With over 90% of Australians owning a smartphone, tablet or computer, Telehealth is an amazing reality we can all benefit from, especially in this complex time.
Healthcare has not escaped this trend of increasing convenience and ease by using technology, and the Optimal Health Lab is no different. We have been offering online appointment booking and SMS reminders to make the clients’ lives easier and reduce no-shows.
Telehealth physiotherapy consultations via video calls are on the rise too, with a growing number of clinical studies confirming that tele-rehabilitation consultations can be as effective and in some cases more effective than in-clinic consultations alone.
A telehealth session includes a thorough subjective assessment where you will explain your injury/concern to us and we will ask you specific questions to determine how we can best help you. (just like in a face to face consultation)
A physical assessment and clinical tests (that we can ask you to do and observe via video) specific to your injury to give us the information needed to provide you with an accurate diagnosis of your injury/concern.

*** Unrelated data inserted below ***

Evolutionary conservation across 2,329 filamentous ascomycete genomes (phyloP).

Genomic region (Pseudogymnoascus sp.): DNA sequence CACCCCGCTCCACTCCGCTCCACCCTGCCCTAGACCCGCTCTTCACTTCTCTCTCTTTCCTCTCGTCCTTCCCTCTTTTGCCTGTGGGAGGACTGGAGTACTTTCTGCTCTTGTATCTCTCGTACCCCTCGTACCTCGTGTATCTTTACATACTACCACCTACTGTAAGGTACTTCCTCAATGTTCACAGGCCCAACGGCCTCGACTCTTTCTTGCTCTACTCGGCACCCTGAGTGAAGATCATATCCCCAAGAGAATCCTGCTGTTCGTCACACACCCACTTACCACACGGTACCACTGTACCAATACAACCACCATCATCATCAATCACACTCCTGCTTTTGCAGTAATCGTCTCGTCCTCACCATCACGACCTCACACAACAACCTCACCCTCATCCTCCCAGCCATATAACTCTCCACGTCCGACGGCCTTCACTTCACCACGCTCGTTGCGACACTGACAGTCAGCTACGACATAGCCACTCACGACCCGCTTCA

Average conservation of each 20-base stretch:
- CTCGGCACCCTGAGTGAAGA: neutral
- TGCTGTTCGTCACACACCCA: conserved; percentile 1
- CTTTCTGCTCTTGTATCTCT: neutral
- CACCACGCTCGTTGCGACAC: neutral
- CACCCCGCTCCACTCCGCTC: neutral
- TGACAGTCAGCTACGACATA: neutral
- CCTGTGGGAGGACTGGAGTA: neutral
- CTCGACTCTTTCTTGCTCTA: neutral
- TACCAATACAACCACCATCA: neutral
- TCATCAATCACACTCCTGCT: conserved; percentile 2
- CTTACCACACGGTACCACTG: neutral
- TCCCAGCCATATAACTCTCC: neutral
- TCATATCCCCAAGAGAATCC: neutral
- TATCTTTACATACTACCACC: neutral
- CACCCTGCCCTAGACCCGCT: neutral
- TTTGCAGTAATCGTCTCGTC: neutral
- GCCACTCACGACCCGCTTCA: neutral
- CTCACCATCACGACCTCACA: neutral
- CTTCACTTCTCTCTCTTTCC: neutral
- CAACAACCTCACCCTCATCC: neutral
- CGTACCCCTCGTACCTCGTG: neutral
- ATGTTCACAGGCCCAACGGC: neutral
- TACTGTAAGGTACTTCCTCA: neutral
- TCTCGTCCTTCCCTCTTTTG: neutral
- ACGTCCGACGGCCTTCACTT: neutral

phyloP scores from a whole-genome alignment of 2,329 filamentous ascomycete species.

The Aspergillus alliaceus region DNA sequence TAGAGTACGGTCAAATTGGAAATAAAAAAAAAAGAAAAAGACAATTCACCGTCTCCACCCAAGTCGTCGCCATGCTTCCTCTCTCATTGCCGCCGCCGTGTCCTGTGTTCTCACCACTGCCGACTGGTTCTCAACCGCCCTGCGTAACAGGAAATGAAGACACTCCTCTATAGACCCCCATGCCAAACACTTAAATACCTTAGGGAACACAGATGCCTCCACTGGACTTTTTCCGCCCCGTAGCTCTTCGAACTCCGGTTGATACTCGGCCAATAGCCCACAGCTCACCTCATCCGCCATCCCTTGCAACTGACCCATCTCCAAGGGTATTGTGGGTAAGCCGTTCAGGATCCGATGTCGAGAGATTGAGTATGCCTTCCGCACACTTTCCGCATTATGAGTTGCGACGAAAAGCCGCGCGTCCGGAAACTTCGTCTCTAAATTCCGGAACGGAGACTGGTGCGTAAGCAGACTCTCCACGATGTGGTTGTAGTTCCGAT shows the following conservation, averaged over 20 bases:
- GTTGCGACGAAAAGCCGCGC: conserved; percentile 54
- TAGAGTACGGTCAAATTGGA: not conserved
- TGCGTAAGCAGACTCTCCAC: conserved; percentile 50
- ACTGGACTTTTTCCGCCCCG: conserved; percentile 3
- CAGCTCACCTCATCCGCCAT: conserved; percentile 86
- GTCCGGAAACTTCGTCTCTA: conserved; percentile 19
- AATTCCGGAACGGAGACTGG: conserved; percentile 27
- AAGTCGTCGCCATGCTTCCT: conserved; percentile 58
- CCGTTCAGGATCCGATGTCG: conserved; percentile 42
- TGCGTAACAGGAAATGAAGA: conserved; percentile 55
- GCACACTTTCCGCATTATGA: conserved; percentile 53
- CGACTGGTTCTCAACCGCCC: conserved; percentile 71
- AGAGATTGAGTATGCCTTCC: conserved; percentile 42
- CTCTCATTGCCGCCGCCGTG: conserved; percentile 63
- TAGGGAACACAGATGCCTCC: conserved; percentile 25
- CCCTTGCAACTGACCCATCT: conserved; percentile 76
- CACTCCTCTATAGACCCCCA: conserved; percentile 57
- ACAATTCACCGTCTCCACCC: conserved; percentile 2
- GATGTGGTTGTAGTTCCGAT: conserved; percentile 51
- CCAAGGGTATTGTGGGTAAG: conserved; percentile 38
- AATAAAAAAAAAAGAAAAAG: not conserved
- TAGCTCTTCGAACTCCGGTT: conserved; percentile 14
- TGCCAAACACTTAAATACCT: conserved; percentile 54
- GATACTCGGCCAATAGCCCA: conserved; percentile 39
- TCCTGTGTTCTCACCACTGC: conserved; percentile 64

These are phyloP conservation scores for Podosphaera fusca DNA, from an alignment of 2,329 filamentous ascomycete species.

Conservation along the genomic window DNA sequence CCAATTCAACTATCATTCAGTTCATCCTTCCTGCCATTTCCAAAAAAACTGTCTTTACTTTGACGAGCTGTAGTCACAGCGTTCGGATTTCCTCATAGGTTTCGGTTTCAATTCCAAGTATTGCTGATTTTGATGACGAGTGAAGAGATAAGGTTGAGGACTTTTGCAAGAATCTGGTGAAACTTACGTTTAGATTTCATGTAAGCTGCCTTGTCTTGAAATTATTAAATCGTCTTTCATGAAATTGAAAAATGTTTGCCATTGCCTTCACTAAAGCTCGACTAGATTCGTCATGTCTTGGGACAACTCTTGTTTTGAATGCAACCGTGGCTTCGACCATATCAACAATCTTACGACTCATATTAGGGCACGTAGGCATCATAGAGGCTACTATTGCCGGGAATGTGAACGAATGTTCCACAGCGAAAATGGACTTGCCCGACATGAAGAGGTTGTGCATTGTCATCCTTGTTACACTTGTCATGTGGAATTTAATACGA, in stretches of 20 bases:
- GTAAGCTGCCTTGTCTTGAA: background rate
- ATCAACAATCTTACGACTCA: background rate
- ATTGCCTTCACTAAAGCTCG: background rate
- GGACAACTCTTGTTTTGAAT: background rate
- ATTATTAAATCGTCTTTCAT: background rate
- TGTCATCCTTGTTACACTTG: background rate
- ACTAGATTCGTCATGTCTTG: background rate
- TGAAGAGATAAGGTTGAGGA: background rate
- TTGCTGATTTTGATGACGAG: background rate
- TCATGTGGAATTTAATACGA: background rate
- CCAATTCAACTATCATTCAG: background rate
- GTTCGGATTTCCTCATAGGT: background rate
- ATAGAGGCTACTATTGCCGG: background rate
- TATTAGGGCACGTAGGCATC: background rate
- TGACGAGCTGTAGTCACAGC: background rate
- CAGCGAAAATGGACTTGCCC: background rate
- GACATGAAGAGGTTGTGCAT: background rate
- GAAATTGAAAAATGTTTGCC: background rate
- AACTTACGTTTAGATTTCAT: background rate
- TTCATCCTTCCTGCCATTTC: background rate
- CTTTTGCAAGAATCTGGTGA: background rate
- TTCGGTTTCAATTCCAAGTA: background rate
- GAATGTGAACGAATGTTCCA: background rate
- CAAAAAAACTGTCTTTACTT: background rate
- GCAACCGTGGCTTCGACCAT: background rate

You will then be given step by step advice on how to manage your injury, which can include learning about the cause of your condition, movements or activities to avoid which may aggravate your condition, and a comprehensive home based rehabilitation/exercise program to assist your recovery.
Given the current COVID-19 pandemic in Australia tele-rehab makes complete sense. But it’s not just patients living remotely who benefit from tele-rehab consultations: patients whose conditions don’t allow them to travel or busy executives in a CBD office (or overseas for work) can all benefit from physiotherapy delivered via Telehealth.
If you or someone you know would like to utillise this service to maintain good health during this time please book online or email firstname.lastname@example.org and we will be in contact with you to arrange this.
Shin splints, AKA medial tibial stress syndrome, is a condition that causes discomfort on the inside or front of your leg (between your knee and ankle) and can affect up to 35% of people who run or jump. We see this very commonly in the pre-season phase, or with people who have just started out running (yes, a lot during lockdown) and it can be extremely frustrating! So, how can you prevent it?